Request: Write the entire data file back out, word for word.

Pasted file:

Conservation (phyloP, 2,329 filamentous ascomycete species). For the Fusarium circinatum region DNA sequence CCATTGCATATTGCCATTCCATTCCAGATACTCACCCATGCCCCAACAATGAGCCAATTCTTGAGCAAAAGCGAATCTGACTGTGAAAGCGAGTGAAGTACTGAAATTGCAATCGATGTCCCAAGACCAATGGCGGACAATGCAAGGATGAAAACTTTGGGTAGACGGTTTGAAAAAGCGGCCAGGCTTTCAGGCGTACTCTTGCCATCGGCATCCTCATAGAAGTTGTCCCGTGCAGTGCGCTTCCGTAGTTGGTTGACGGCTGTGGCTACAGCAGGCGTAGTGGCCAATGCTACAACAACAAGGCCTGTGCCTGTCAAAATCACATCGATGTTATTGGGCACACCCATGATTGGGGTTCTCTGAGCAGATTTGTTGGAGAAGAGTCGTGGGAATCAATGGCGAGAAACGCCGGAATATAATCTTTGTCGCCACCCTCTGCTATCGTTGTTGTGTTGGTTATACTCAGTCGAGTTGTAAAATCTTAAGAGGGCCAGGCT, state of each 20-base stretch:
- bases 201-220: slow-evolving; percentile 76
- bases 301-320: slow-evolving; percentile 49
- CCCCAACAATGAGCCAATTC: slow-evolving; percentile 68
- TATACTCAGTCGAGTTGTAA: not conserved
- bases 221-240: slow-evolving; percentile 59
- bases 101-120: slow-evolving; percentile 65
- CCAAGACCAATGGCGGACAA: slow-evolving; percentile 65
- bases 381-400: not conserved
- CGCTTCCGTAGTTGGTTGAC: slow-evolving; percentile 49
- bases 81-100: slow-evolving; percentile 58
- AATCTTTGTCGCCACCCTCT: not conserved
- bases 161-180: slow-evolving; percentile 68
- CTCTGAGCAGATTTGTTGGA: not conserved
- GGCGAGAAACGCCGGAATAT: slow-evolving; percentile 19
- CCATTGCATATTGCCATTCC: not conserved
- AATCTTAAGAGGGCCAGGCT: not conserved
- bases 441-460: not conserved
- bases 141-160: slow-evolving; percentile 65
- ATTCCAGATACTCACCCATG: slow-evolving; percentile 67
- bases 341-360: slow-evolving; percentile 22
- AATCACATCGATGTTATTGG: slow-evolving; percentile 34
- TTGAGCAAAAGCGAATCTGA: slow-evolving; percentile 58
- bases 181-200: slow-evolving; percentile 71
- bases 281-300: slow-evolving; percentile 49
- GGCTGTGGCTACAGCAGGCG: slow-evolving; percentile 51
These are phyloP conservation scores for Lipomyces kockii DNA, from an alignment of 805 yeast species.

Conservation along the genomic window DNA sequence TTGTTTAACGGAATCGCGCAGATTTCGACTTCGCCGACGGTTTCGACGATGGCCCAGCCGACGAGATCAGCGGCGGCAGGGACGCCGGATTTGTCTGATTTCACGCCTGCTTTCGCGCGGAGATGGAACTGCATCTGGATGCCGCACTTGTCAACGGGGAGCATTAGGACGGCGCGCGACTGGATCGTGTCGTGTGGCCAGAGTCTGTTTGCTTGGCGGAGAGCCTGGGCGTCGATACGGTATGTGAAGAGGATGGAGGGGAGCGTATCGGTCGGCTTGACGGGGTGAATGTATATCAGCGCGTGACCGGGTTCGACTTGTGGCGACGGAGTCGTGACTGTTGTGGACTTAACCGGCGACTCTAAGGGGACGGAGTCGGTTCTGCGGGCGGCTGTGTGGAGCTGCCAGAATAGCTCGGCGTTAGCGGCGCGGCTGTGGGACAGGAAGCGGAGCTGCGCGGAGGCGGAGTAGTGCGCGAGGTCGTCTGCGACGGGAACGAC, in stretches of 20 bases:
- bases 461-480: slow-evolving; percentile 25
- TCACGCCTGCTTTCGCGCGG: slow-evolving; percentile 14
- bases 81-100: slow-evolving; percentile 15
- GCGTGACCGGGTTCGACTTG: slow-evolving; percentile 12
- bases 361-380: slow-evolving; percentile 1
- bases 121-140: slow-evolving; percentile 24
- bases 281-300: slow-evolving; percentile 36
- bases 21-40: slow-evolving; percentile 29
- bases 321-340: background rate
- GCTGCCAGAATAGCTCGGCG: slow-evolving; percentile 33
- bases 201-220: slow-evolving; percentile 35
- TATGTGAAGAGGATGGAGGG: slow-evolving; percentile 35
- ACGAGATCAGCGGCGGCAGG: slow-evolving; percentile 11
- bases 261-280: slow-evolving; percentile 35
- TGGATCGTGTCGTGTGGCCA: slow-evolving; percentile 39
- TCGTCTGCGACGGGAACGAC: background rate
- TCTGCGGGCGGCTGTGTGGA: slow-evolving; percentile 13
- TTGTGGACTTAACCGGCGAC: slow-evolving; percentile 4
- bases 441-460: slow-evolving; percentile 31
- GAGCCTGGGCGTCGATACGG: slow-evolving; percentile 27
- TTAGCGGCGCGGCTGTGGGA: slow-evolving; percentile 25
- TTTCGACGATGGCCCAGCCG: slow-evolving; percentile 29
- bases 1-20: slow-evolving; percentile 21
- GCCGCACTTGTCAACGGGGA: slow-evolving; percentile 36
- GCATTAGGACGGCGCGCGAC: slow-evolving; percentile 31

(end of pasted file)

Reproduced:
Conservation (phyloP, 2,329 filamentous ascomycete species). For the Fusarium circinatum region DNA sequence CCATTGCATATTGCCATTCCATTCCAGATACTCACCCATGCCCCAACAATGAGCCAATTCTTGAGCAAAAGCGAATCTGACTGTGAAAGCGAGTGAAGTACTGAAATTGCAATCGATGTCCCAAGACCAATGGCGGACAATGCAAGGATGAAAACTTTGGGTAGACGGTTTGAAAAAGCGGCCAGGCTTTCAGGCGTACTCTTGCCATCGGCATCCTCATAGAAGTTGTCCCGTGCAGTGCGCTTCCGTAGTTGGTTGACGGCTGTGGCTACAGCAGGCGTAGTGGCCAATGCTACAACAACAAGGCCTGTGCCTGTCAAAATCACATCGATGTTATTGGGCACACCCATGATTGGGGTTCTCTGAGCAGATTTGTTGGAGAAGAGTCGTGGGAATCAATGGCGAGAAACGCCGGAATATAATCTTTGTCGCCACCCTCTGCTATCGTTGTTGTGTTGGTTATACTCAGTCGAGTTGTAAAATCTTAAGAGGGCCAGGCT, state of each 20-base stretch:
- bases 201-220: slow-evolving; percentile 76
- bases 301-320: slow-evolving; percentile 49
- CCCCAACAATGAGCCAATTC: slow-evolving; percentile 68
- TATACTCAGTCGAGTTGTAA: not conserved
- bases 221-240: slow-evolving; percentile 59
- bases 101-120: slow-evolving; percentile 65
- CCAAGACCAATGGCGGACAA: slow-evolving; percentile 65
- bases 381-400: not conserved
- CGCTTCCGTAGTTGGTTGAC: slow-evolving; percentile 49
- bases 81-100: slow-evolving; percentile 58
- AATCTTTGTCGCCACCCTCT: not conserved
- bases 161-180: slow-evolving; percentile 68
- CTCTGAGCAGATTTGTTGGA: not conserved
- GGCGAGAAACGCCGGAATAT: slow-evolving; percentile 19
- CCATTGCATATTGCCATTCC: not conserved
- AATCTTAAGAGGGCCAGGCT: not conserved
- bases 441-460: not conserved
- bases 141-160: slow-evolving; percentile 65
- ATTCCAGATACTCACCCATG: slow-evolving; percentile 67
- bases 341-360: slow-evolving; percentile 22
- AATCACATCGATGTTATTGG: slow-evolving; percentile 34
- TTGAGCAAAAGCGAATCTGA: slow-evolving; percentile 58
- bases 181-200: slow-evolving; percentile 71
- bases 281-300: slow-evolving; percentile 49
- GGCTGTGGCTACAGCAGGCG: slow-evolving; percentile 51
These are phyloP conservation scores for Lipomyces kockii DNA, from an alignment of 805 yeast species.

Conservation along the genomic window DNA sequence TTGTTTAACGGAATCGCGCAGATTTCGACTTCGCCGACGGTTTCGACGATGGCCCAGCCGACGAGATCAGCGGCGGCAGGGACGCCGGATTTGTCTGATTTCACGCCTGCTTTCGCGCGGAGATGGAACTGCATCTGGATGCCGCACTTGTCAACGGGGAGCATTAGGACGGCGCGCGACTGGATCGTGTCGTGTGGCCAGAGTCTGTTTGCTTGGCGGAGAGCCTGGGCGTCGATACGGTATGTGAAGAGGATGGAGGGGAGCGTATCGGTCGGCTTGACGGGGTGAATGTATATCAGCGCGTGACCGGGTTCGACTTGTGGCGACGGAGTCGTGACTGTTGTGGACTTAACCGGCGACTCTAAGGGGACGGAGTCGGTTCTGCGGGCGGCTGTGTGGAGCTGCCAGAATAGCTCGGCGTTAGCGGCGCGGCTGTGGGACAGGAAGCGGAGCTGCGCGGAGGCGGAGTAGTGCGCGAGGTCGTCTGCGACGGGAACGAC, in stretches of 20 bases:
- bases 461-480: slow-evolving; percentile 25
- TCACGCCTGCTTTCGCGCGG: slow-evolving; percentile 14
- bases 81-100: slow-evolving; percentile 15
- GCGTGACCGGGTTCGACTTG: slow-evolving; percentile 12
- bases 361-380: slow-evolving; percentile 1
- bases 121-140: slow-evolving; percentile 24
- bases 281-300: slow-evolving; percentile 36
- bases 21-40: slow-evolving; percentile 29
- bases 321-340: background rate
- GCTGCCAGAATAGCTCGGCG: slow-evolving; percentile 33
- bases 201-220: slow-evolving; percentile 35
- TATGTGAAGAGGATGGAGGG: slow-evolving; percentile 35
- ACGAGATCAGCGGCGGCAGG: slow-evolving; percentile 11
- bases 261-280: slow-evolving; percentile 35
- TGGATCGTGTCGTGTGGCCA: slow-evolving; percentile 39
- TCGTCTGCGACGGGAACGAC: background rate
- TCTGCGGGCGGCTGTGTGGA: slow-evolving; percentile 13
- TTGTGGACTTAACCGGCGAC: slow-evolving; percentile 4
- bases 441-460: slow-evolving; percentile 31
- GAGCCTGGGCGTCGATACGG: slow-evolving; percentile 27
- TTAGCGGCGCGGCTGTGGGA: slow-evolving; percentile 25
- TTTCGACGATGGCCCAGCCG: slow-evolving; percentile 29
- bases 1-20: slow-evolving; percentile 21
- GCCGCACTTGTCAACGGGGA: slow-evolving; percentile 36
- GCATTAGGACGGCGCGCGAC: slow-evolving; percentile 31